As we come to the end of my seventh church year with you here at the Fellowship, I’m struck by a paradox. On the one hand, it seems like the time has passed in little more than the blink of an eye! On the other hand, I can look back and see all that we have accomplished, all of the challenges we have overcome, all of the dreams that we have realized! It has truly been a privilege to work with you all in serving the mission of this congregation during these seven years.
Having reached this milestone, I’ll be going on sabbatical this Fall. Traditionally, a sabbatical is a whole year every seven years, something that is obviously not practical in this day and age! So, as previously described, the Board created a task force to help plan how this would work for us, something that is new both for the Fellowship and for me!
You’ll hear in due course about plans for guest preachers at Sunday morning services and the availability of professional pastoral care during my sabbatical, so in this article I’ll describe my own plans. Actually, it’s the first in a series in which I’ll do that. The short version, though, is that I’ll be away from the congregation during September and October, engaged in various activities for personal and professional rest and renewal. I’ll be back in November, but not preaching; rather, I’ll attend services and also take advantage of opportunities to participate in children’s RE, youth RE and the Forum. I’ll resume my full schedule of preaching in December.
One more point I’ll mention here is that the Sunday before I go on sabbatical, namely August 27th, I’ll devote my sermon to answering your questions, beginning with “What will you do on your sabbatical?” So look for information this time next month about how you can submit your questions for me to answer in that sermon!
Yours, in faith and service,
Where do we come from? What are we? Where are we going?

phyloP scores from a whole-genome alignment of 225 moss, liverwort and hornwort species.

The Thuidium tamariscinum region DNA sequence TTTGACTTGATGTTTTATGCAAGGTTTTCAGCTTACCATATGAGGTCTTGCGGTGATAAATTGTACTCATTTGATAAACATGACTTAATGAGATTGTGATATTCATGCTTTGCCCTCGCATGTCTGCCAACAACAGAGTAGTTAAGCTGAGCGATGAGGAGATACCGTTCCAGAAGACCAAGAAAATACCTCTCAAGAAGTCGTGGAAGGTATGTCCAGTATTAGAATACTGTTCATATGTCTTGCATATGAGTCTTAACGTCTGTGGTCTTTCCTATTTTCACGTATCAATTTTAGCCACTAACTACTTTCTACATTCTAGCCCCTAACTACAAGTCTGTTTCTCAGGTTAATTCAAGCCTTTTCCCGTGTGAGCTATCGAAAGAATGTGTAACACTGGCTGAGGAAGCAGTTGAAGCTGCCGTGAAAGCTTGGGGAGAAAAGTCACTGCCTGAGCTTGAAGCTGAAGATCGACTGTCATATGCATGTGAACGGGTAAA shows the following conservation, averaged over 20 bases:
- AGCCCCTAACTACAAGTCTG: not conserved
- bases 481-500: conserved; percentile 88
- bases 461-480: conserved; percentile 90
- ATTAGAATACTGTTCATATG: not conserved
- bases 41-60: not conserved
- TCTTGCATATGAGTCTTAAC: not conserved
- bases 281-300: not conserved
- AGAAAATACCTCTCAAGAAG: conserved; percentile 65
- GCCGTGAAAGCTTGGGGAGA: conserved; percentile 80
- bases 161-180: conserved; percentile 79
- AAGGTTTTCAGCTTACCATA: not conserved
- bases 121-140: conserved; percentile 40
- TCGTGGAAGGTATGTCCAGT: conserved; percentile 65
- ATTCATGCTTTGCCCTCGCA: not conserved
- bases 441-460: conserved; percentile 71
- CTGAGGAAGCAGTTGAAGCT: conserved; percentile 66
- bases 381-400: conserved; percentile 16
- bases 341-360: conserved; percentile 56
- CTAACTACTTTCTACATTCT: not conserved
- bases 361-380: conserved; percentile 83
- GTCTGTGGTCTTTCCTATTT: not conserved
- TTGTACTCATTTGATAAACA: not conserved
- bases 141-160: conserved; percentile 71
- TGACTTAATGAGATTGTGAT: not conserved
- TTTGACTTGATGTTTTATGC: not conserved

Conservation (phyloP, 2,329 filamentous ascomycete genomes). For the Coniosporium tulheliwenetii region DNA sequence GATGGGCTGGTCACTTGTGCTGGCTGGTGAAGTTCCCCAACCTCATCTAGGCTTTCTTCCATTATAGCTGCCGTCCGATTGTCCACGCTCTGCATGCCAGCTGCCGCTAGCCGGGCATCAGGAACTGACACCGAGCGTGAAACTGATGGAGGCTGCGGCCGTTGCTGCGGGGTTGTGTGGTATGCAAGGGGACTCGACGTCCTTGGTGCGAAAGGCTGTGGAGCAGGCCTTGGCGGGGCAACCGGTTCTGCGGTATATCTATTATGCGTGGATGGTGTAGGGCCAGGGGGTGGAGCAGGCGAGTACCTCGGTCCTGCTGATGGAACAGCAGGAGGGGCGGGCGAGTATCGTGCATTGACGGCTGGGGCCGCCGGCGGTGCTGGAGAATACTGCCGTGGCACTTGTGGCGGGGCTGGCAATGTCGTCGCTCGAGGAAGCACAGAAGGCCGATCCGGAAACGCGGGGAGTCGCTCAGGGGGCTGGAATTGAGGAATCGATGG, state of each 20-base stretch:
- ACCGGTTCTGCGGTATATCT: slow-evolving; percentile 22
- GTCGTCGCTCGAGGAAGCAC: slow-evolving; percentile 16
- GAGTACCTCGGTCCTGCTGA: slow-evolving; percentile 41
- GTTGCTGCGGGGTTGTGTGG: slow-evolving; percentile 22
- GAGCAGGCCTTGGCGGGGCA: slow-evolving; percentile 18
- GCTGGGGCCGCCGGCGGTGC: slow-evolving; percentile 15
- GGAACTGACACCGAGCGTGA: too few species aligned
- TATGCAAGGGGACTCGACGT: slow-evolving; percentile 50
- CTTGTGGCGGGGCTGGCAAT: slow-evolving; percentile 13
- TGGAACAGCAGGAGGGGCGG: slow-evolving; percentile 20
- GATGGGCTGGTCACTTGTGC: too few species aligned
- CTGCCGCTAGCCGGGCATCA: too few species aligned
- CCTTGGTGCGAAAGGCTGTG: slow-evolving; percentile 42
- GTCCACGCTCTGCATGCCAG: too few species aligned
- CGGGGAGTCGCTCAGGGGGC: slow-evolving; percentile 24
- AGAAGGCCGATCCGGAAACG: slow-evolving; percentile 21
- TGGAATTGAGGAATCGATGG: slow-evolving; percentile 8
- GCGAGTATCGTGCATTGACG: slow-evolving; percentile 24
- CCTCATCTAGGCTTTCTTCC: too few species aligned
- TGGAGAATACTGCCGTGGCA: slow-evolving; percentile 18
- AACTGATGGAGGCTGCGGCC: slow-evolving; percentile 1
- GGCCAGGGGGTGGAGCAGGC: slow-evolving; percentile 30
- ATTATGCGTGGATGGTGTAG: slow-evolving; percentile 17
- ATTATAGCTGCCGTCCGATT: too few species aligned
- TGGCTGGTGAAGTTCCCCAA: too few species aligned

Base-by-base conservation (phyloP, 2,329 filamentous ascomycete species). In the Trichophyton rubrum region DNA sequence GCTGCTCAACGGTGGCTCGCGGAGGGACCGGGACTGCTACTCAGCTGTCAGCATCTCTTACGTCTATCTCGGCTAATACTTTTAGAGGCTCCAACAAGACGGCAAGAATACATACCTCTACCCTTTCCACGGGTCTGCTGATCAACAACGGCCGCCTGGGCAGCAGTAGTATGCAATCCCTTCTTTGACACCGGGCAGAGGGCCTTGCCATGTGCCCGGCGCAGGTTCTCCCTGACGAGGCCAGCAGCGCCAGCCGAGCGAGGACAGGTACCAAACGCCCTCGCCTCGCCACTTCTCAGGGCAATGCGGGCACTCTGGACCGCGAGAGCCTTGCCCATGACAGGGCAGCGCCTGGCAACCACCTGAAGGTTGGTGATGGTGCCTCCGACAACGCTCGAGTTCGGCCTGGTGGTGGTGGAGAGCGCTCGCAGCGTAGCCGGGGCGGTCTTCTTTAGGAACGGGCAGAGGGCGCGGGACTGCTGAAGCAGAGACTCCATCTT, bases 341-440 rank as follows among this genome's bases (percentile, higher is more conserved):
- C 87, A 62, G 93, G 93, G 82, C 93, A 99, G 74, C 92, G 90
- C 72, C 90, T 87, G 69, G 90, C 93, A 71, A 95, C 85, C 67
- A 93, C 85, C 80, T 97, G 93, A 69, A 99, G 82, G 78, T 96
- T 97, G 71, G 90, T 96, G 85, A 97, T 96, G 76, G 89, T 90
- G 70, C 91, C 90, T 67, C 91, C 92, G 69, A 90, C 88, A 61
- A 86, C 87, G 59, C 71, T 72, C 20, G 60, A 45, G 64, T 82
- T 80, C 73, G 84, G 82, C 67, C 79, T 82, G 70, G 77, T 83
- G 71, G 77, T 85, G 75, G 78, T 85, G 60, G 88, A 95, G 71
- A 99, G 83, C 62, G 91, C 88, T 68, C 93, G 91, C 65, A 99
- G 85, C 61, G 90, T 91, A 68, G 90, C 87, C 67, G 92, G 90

For UUFP, these should be familiar questions. Whether discussed in small group, posed within a sermon, or sung in hymn, those questions continue to challenge us as we look outward from the Fellowship.
On Saturday June 10th, we need your help to apply them inward as well.
But first, a bit of background.
Our web site lists formal statements of purpose, mission, and vision. But we’ve been through a lot, as both a congregation and a nation, since those words were drafted and approved.
Our three questions equate to three key concepts for UUFP. In reverse order:
Where are we going? (Vision and Goals)
What are we? (Mission)
Where do we come from? (Core Values)
We have many resources to draw on…physical, intellectual, financial…and how we apply those resources needs to be anchored at the heart of UUFP, our core values. While we all associate many values with Unitarian Universalism, and the Fellowship specifically, we’re talking about the small number of values that really capture where we come from…we, the Unitarian Universalist Fellowship of the Peninsula, Newport News, Virginia, United States of America…
Starting at 9:00am, we’ll conduct an open workshop for the entire congregation to identify and refine the Fellowship’s unique core values. After lunch, Kathy will facilitate a second workshop for leadership, using those values as the basis for a revised mission statement. This is our enduring “call to action,” a way to focus on what we are about and who we want to be. We plan for the second workshop to wrap up around 4:00pm.